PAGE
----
by Airman Valerie Monroy
JBER Public Affairs
10/14/2015 - JOINT BASE ELMENDORF-RICHARDSON, Alaska -- Before jumping out of a firetruck, he has no preconceptions. He doesn't think of what the situation requires of him.
As soon as he steps into the chaos, everything clicks. Everything around him comes into focus.
He understands that every small piece of knowledge that others have shared with him now comes into play.
His mind takes over and his body simply follows. Everything comes down to training.
Airman 1st Class Jammie Garcia is a 673d Civil Engineer Squadron firefighter who relies on his training.
Garcia's day starts off with checking all the equipment on the trucks.
He makes sure everything is in perfect working order before moving on to
"Once a week we'll test everything," Garcia explained.
Classroom training follows tests. The classes are usually medical
refreshers or reviews of vital firefighting information, Garcia said.
Garcia said he needs to meet monthly training requirements.
Putting out fires under varying circumstances, and search and rescue area few examples of Garcia's firefighting training.
"You know, you have those days where you're out training and it's
snowing, and it sucks, but you take a step back and realize it's pretty
cool stuff," Garcia said.
Apart from the firefighter's day-to-day activities, fire emergencies happen at any time.
"Usually we'll start getting calls around nine in the morning," Garcia
said. "We'll manage our work around how many calls we get."
Though 673d CES firefighters have primarily been occupied with medical
emergencies, winter means they will respond to more car accidents.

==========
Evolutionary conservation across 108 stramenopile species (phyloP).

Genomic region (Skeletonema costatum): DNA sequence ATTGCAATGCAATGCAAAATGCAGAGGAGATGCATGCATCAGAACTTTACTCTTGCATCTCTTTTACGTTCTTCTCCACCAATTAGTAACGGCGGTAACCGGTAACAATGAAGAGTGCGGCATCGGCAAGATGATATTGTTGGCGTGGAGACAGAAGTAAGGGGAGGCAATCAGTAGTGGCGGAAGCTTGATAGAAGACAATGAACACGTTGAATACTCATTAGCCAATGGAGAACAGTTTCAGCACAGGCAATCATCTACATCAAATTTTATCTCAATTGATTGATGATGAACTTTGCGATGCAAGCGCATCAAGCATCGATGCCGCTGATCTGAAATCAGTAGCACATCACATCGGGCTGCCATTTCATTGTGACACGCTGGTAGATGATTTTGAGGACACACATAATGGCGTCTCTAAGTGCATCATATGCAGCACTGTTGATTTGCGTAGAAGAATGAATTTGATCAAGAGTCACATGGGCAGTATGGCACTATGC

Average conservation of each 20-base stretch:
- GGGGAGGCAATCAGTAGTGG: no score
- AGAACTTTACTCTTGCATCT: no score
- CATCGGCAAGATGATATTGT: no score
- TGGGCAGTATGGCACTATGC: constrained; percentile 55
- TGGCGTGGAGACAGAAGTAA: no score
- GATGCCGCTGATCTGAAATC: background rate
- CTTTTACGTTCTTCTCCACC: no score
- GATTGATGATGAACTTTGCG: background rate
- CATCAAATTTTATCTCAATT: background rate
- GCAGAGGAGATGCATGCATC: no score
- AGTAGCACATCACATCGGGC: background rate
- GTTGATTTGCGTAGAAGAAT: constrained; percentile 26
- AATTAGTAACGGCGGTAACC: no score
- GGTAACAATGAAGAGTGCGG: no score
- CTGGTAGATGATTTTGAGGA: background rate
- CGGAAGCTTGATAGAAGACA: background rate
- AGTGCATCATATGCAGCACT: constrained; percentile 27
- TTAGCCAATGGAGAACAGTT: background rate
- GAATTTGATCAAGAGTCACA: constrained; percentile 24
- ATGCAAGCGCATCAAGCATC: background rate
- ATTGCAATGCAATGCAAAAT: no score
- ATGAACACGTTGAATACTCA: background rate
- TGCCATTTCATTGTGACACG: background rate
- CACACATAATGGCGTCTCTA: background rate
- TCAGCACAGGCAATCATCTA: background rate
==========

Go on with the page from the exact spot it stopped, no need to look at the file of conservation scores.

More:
In order for Garcia to stay ready for his job, he must stay physically prepared for any emergency.
"Staying fit is absolutely necessary," Garcia said.
Along with keeping his body in shape, mental preparedness is also
expected. Studying vital information needed to perform his job and
knowing the standard operating procedures is important, Garcia said.
"It's a lot of reviewing things we learned in technical school, there
are many exact numbers we need to know for certain things we do," Garcia
said. "One of the hardest parts is remembering everything."
Garcia said technical school involved learning basic medical-response
skills like checking vitals, taking blood pressure and stopping
Eventually, firefighters learn on-the-job skills including how to best
use their tools and equipment, how to fight multiple types of fires and
fire rescue, Garcia said.
While training and preparation help get the job done, it's doesn't make
thing easy. That's why every firefighter has to give their best at all
"The feeling of helping others motivates me to perform my job to the
fullest potential," said Airman 1st Class Joseph Pyun, 673d CES
firefighter. "There is no greater feeling than being thanked for doing
"There is not much you can do to prepare yourself for everything you can possibly see on any emergency," Garcia said.
No matter how hard a day proves to be for 673d CES firefighters, they know they all have each other at the end of the day.
"I love how everyone in the department can come together as a family," Garcia said. "You don't get that in all jobs."
"The family aspect changes my mindset from having a job in the Air Force to having a career in the Air Force," Pyun elaborated.
"I am always looking forward to going into work because not only are
they my coworkers, but they're my family and friends as well."
Garcia said he didn't know firefighting was a possibility in the Air
force but as soon as he saw it, he knew it was the job for him.
Even now, a year into the job, Garcia said he still has the same feelings toward his profession.
"My favorite part after any kind of emergency is when they say thank
you," Garcia said. "You're just doing your job, but it's a great